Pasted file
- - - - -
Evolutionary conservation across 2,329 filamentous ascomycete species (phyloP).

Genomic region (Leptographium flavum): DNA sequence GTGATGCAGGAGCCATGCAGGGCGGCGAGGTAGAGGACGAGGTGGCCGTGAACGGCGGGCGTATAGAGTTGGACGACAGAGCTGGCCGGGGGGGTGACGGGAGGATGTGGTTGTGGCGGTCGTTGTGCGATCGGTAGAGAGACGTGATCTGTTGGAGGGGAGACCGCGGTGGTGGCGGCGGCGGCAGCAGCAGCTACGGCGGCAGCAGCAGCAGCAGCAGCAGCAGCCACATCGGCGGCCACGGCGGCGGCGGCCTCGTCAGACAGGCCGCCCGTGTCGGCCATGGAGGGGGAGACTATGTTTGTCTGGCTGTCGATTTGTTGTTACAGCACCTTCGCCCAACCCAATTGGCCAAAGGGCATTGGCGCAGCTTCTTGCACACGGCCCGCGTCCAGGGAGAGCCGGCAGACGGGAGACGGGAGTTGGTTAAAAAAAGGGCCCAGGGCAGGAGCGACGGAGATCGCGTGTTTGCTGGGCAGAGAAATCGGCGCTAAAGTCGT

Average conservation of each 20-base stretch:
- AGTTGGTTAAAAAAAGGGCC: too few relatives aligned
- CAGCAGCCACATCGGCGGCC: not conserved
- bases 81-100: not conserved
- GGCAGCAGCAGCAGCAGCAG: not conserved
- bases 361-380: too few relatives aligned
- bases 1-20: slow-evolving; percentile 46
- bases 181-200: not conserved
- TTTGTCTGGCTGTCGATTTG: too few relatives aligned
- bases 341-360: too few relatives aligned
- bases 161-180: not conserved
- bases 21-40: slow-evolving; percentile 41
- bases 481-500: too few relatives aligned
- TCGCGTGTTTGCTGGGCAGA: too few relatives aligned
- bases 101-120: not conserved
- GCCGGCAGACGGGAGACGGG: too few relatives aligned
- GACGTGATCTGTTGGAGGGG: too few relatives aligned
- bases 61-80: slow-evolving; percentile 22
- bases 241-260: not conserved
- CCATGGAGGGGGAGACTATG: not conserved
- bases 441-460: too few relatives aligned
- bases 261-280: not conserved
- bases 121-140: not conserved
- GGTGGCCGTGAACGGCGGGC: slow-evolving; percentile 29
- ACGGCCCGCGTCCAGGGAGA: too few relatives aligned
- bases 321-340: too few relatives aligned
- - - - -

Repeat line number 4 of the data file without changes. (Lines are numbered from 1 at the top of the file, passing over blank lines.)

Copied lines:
- AGTTGGTTAAAAAAAGGGCC: too few relatives aligned